According to Leviticus, if a woman has an issue, and that "issue in her flesh be blood," then she is unclean. She must present a priest with two turtle doves or young pigeons in order to make things right.
At the Eagle Mountain‐Saginaw Independent School District, if an employee is experiencing "female bleeding," then she is anxious. Before she returns to work, she must sit down with a school-appointed psychiatrist. The approaches are similar, except that Leviticus was written gazillion years ago, before people knew anything, while the latter approach appears to still be in use as Eagle Mountain-Saginaw ISD's unofficial female bleeding policy.
Comanche Springs Elementary School Assistant Principal Kourtney Glaser was supposed to be on campus on January 28 for a mandatory training session -- the teachers were prepping for the STAAR tests. At work that day, she says, she noticed blood on her pants. She left campus and later checked herself into the emergency room.
She says a doctor told her she was suffering a complication from her intrauterine device, or IUD. The IUD had lodged itself into her uterus. It's not an uncommon complication -- many women have experienced heavy bleeding and other bad side effects from IUDs lodging in the wrong parts of their bodies.
Or that's according to doctors and women, anyway. The Saginaw ISD officials have a different explanation for why Glaser was bleeding. It's actually just her nerves, according to the diagnosis that a human resources director gave Glaser in a February 11 letter:
As you were being driven to your campus, you reported to the Director of Elementary Services that there was so much blood that it looked like a crime scene. It has also been reported where there are other occasions where you must excuse yourself because of female bleeding due to severe anxiety.
The letter is signed off by Karen Duke, the district's Director of Secondary staffing. In the letter, Duke admonishes Glaser for excusing herself to go the restroom that day and for panicking over her bleeding. "After some time in the restroom, you were found in the hallway crying," Duke's letter recounts.
Duke's letter does touch on another issue the district has had with Glaser's job performance, an apparent anxiety over public speaking: "Additionally, you have indicated to your direct supervisor that you cannot speak in public groups. You stated that when you do, people do not have heads."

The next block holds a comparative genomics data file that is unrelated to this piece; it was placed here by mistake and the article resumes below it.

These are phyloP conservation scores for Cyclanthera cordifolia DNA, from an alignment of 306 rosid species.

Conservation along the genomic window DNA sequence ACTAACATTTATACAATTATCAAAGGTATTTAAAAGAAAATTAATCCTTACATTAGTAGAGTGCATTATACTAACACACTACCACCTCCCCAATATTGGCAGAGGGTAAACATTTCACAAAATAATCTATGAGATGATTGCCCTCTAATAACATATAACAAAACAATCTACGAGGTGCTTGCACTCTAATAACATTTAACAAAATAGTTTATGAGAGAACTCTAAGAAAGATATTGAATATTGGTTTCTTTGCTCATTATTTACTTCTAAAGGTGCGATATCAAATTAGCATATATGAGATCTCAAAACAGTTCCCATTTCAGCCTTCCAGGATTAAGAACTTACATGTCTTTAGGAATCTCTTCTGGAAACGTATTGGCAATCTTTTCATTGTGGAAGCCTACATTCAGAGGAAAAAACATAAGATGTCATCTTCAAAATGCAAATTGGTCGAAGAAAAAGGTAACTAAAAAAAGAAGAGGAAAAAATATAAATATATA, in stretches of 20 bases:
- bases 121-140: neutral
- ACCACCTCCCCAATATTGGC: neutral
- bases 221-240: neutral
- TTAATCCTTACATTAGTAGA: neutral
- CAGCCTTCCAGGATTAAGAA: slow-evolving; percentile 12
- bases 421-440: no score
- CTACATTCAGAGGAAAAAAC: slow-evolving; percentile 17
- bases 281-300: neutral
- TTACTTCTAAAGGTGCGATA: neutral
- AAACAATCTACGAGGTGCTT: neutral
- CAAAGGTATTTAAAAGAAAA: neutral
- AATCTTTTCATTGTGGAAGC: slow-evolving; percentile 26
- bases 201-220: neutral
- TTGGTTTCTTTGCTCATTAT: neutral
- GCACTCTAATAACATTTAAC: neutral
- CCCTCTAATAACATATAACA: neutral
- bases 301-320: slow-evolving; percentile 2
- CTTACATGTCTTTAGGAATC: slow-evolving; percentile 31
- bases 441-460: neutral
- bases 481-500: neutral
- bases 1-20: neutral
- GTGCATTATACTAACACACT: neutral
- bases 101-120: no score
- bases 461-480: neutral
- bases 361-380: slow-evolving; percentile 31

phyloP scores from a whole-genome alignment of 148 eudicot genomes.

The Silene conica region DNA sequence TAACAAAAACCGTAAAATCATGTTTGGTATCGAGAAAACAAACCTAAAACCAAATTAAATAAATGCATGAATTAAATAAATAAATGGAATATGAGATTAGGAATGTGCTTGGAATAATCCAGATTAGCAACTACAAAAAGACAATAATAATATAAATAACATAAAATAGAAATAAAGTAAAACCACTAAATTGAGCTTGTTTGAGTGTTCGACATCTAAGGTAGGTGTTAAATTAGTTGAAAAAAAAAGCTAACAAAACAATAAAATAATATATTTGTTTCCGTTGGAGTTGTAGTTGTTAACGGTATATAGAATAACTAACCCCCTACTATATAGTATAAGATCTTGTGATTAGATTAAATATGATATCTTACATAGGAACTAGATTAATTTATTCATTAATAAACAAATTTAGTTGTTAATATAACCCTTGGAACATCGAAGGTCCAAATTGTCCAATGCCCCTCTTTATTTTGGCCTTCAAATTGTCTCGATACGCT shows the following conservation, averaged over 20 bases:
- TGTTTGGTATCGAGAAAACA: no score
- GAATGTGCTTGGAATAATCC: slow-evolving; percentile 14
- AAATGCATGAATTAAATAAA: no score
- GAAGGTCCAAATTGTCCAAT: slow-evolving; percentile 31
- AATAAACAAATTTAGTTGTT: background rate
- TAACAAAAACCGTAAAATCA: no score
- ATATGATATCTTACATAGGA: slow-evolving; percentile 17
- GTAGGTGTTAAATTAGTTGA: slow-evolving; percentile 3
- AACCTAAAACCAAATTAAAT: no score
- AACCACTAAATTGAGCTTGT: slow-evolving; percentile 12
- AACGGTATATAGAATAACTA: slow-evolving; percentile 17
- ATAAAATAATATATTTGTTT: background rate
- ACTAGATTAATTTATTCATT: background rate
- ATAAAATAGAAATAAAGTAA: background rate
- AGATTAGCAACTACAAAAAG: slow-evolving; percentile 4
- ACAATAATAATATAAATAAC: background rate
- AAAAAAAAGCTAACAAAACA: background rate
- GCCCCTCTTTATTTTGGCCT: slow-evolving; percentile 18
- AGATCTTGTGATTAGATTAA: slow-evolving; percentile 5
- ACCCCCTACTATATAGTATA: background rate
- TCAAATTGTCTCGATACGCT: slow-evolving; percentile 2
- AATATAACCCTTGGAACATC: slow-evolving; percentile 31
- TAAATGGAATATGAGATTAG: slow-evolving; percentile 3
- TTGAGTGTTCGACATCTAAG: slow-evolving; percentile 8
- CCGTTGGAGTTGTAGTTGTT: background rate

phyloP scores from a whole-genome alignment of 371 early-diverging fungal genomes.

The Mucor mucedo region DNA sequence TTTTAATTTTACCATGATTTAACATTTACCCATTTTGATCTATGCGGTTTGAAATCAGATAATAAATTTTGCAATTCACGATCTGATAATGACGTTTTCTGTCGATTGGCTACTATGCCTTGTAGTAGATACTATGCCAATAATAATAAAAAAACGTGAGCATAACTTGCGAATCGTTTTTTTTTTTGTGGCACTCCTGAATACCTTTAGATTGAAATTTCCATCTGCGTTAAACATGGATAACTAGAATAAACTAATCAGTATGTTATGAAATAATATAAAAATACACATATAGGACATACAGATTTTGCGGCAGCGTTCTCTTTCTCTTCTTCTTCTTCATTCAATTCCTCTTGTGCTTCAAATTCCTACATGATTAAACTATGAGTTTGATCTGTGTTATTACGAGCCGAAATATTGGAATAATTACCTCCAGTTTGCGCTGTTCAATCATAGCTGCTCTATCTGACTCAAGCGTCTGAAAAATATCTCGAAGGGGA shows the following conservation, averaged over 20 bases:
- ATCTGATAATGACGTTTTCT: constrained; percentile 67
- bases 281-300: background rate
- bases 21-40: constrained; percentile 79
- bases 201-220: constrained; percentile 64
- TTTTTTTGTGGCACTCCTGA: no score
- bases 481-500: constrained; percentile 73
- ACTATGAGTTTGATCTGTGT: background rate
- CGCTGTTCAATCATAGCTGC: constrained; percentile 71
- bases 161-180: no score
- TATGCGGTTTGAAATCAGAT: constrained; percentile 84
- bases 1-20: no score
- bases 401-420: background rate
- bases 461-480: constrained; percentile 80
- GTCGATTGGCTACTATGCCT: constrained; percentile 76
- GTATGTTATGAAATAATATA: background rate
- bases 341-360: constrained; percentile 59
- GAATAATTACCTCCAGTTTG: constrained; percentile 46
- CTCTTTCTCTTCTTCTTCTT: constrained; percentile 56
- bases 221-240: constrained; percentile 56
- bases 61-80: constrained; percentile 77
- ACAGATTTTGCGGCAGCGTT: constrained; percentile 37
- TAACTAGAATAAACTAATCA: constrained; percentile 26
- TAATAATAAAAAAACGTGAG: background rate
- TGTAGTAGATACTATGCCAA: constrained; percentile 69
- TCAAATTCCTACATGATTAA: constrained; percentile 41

In an interview with WFAA, Glaser defended her mental health. "I have some anxiety, yes; I get nervous, yes," she told the station. "But it isn't impacting my job. I've led trainings for the district, I've led parent groups, spoken at PTA meetings." In any case, there has yet to be any research we know of that proves a cause-and-effect link between anxiety and female bleeding.
After her IUD was removed, the district requested that Glaser receive medical opinions from two doctors -- only one of whom is a gynecologist. The other is a Fort Worth psychotherapist named Dr. James Williams. Good to know. If any of you women just wanted to talk to someone about your heavy vaginal bleeding caused by a foreign object lodged into your uterus, you should definitely call up this dude in Fort Worth.
Glaser was placed on administrative leave the day after her emergency room visit and has been getting strong support from parents since. While on leave, she has also been banned from attending school to drop off or pick up her daughter. "I am so upset because there was nothing I could do about the IUD," she says in a statement through her attorney. "Then not being able to be part of my child's life for the past three weeks has been very difficult. I loved my job, my fellow teachers and my students. We tried to resolve this but it was like no one was listening to my concerns. "
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Karen Duke, the human resources director, didn't immediately respond to a voicemail. But why should she? The letter she sent Glaser about her "female bleeding" tells you all you'd ever want to know about her medical credentials:
Send your story tips to the author, Amy Silverstein.